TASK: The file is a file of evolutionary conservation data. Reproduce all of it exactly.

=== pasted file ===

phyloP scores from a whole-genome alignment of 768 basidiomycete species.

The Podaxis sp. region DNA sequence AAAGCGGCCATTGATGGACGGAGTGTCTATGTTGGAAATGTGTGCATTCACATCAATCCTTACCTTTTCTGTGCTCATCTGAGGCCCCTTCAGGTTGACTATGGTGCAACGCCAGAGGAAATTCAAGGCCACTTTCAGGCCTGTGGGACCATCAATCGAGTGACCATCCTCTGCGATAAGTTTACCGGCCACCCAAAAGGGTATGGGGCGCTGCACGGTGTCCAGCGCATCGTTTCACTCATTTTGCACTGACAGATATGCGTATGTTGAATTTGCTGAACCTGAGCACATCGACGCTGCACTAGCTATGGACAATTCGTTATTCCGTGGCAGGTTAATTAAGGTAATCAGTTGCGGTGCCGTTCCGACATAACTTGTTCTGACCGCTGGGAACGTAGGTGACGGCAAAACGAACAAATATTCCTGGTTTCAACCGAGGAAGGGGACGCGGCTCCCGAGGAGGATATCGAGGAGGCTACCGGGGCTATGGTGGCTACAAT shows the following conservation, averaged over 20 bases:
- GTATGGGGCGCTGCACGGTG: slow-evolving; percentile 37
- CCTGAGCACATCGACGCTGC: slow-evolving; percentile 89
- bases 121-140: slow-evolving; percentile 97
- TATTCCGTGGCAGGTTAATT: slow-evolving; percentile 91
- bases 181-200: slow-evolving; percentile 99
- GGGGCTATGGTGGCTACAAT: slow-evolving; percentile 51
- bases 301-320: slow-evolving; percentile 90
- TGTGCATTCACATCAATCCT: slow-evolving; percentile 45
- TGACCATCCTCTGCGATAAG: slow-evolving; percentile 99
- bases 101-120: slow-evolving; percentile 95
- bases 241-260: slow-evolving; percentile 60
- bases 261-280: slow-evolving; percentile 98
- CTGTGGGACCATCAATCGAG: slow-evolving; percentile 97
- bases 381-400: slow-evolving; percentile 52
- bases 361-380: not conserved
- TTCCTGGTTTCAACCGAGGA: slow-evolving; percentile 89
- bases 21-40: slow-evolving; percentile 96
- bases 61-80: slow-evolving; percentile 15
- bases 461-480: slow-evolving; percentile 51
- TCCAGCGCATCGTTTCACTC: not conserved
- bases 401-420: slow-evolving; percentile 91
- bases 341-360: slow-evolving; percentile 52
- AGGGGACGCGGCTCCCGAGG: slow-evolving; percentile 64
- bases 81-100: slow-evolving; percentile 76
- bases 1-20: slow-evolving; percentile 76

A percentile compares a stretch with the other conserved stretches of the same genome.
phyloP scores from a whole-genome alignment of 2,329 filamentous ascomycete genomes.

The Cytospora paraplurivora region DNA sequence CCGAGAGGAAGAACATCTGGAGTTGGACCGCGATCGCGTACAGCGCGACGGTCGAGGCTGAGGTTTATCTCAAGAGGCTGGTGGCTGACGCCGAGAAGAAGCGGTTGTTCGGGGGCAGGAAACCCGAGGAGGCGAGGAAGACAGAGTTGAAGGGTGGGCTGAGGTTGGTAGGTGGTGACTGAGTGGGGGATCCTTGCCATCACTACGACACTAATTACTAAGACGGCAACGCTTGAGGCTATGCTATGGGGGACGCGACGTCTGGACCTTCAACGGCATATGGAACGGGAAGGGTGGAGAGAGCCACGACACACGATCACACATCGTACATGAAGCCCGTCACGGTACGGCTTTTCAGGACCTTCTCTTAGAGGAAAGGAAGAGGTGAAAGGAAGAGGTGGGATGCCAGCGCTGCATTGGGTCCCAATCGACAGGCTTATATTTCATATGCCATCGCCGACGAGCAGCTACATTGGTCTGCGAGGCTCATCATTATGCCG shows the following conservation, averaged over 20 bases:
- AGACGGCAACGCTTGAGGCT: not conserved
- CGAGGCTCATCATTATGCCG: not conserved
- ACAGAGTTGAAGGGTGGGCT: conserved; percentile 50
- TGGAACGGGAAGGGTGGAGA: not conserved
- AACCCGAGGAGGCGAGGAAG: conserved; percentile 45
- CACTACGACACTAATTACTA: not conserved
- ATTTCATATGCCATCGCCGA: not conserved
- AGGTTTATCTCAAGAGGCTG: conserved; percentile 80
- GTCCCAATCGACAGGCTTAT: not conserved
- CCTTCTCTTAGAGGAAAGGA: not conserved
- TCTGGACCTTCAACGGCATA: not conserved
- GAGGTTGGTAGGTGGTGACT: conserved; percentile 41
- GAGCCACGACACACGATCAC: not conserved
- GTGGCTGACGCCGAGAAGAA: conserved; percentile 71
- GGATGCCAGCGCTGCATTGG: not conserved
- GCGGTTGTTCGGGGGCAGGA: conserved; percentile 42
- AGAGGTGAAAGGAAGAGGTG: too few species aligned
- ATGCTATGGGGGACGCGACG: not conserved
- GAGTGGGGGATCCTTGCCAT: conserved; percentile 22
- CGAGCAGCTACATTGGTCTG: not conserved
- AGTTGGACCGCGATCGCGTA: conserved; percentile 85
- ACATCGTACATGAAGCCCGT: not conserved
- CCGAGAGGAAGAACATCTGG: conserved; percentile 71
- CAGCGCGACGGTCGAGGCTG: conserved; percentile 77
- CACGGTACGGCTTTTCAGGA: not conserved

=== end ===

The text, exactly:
phyloP scores from a whole-genome alignment of 768 basidiomycete species.

The Podaxis sp. region DNA sequence AAAGCGGCCATTGATGGACGGAGTGTCTATGTTGGAAATGTGTGCATTCACATCAATCCTTACCTTTTCTGTGCTCATCTGAGGCCCCTTCAGGTTGACTATGGTGCAACGCCAGAGGAAATTCAAGGCCACTTTCAGGCCTGTGGGACCATCAATCGAGTGACCATCCTCTGCGATAAGTTTACCGGCCACCCAAAAGGGTATGGGGCGCTGCACGGTGTCCAGCGCATCGTTTCACTCATTTTGCACTGACAGATATGCGTATGTTGAATTTGCTGAACCTGAGCACATCGACGCTGCACTAGCTATGGACAATTCGTTATTCCGTGGCAGGTTAATTAAGGTAATCAGTTGCGGTGCCGTTCCGACATAACTTGTTCTGACCGCTGGGAACGTAGGTGACGGCAAAACGAACAAATATTCCTGGTTTCAACCGAGGAAGGGGACGCGGCTCCCGAGGAGGATATCGAGGAGGCTACCGGGGCTATGGTGGCTACAAT shows the following conservation, averaged over 20 bases:
- GTATGGGGCGCTGCACGGTG: slow-evolving; percentile 37
- CCTGAGCACATCGACGCTGC: slow-evolving; percentile 89
- bases 121-140: slow-evolving; percentile 97
- TATTCCGTGGCAGGTTAATT: slow-evolving; percentile 91
- bases 181-200: slow-evolving; percentile 99
- GGGGCTATGGTGGCTACAAT: slow-evolving; percentile 51
- bases 301-320: slow-evolving; percentile 90
- TGTGCATTCACATCAATCCT: slow-evolving; percentile 45
- TGACCATCCTCTGCGATAAG: slow-evolving; percentile 99
- bases 101-120: slow-evolving; percentile 95
- bases 241-260: slow-evolving; percentile 60
- bases 261-280: slow-evolving; percentile 98
- CTGTGGGACCATCAATCGAG: slow-evolving; percentile 97
- bases 381-400: slow-evolving; percentile 52
- bases 361-380: not conserved
- TTCCTGGTTTCAACCGAGGA: slow-evolving; percentile 89
- bases 21-40: slow-evolving; percentile 96
- bases 61-80: slow-evolving; percentile 15
- bases 461-480: slow-evolving; percentile 51
- TCCAGCGCATCGTTTCACTC: not conserved
- bases 401-420: slow-evolving; percentile 91
- bases 341-360: slow-evolving; percentile 52
- AGGGGACGCGGCTCCCGAGG: slow-evolving; percentile 64
- bases 81-100: slow-evolving; percentile 76
- bases 1-20: slow-evolving; percentile 76

A percentile compares a stretch with the other conserved stretches of the same genome.
phyloP scores from a whole-genome alignment of 2,329 filamentous ascomycete genomes.

The Cytospora paraplurivora region DNA sequence CCGAGAGGAAGAACATCTGGAGTTGGACCGCGATCGCGTACAGCGCGACGGTCGAGGCTGAGGTTTATCTCAAGAGGCTGGTGGCTGACGCCGAGAAGAAGCGGTTGTTCGGGGGCAGGAAACCCGAGGAGGCGAGGAAGACAGAGTTGAAGGGTGGGCTGAGGTTGGTAGGTGGTGACTGAGTGGGGGATCCTTGCCATCACTACGACACTAATTACTAAGACGGCAACGCTTGAGGCTATGCTATGGGGGACGCGACGTCTGGACCTTCAACGGCATATGGAACGGGAAGGGTGGAGAGAGCCACGACACACGATCACACATCGTACATGAAGCCCGTCACGGTACGGCTTTTCAGGACCTTCTCTTAGAGGAAAGGAAGAGGTGAAAGGAAGAGGTGGGATGCCAGCGCTGCATTGGGTCCCAATCGACAGGCTTATATTTCATATGCCATCGCCGACGAGCAGCTACATTGGTCTGCGAGGCTCATCATTATGCCG shows the following conservation, averaged over 20 bases:
- AGACGGCAACGCTTGAGGCT: not conserved
- CGAGGCTCATCATTATGCCG: not conserved
- ACAGAGTTGAAGGGTGGGCT: conserved; percentile 50
- TGGAACGGGAAGGGTGGAGA: not conserved
- AACCCGAGGAGGCGAGGAAG: conserved; percentile 45
- CACTACGACACTAATTACTA: not conserved
- ATTTCATATGCCATCGCCGA: not conserved
- AGGTTTATCTCAAGAGGCTG: conserved; percentile 80
- GTCCCAATCGACAGGCTTAT: not conserved
- CCTTCTCTTAGAGGAAAGGA: not conserved
- TCTGGACCTTCAACGGCATA: not conserved
- GAGGTTGGTAGGTGGTGACT: conserved; percentile 41
- GAGCCACGACACACGATCAC: not conserved
- GTGGCTGACGCCGAGAAGAA: conserved; percentile 71
- GGATGCCAGCGCTGCATTGG: not conserved
- GCGGTTGTTCGGGGGCAGGA: conserved; percentile 42
- AGAGGTGAAAGGAAGAGGTG: too few species aligned
- ATGCTATGGGGGACGCGACG: not conserved
- GAGTGGGGGATCCTTGCCAT: conserved; percentile 22
- CGAGCAGCTACATTGGTCTG: not conserved
- AGTTGGACCGCGATCGCGTA: conserved; percentile 85
- ACATCGTACATGAAGCCCGT: not conserved
- CCGAGAGGAAGAACATCTGG: conserved; percentile 71
- CAGCGCGACGGTCGAGGCTG: conserved; percentile 77
- CACGGTACGGCTTTTCAGGA: not conserved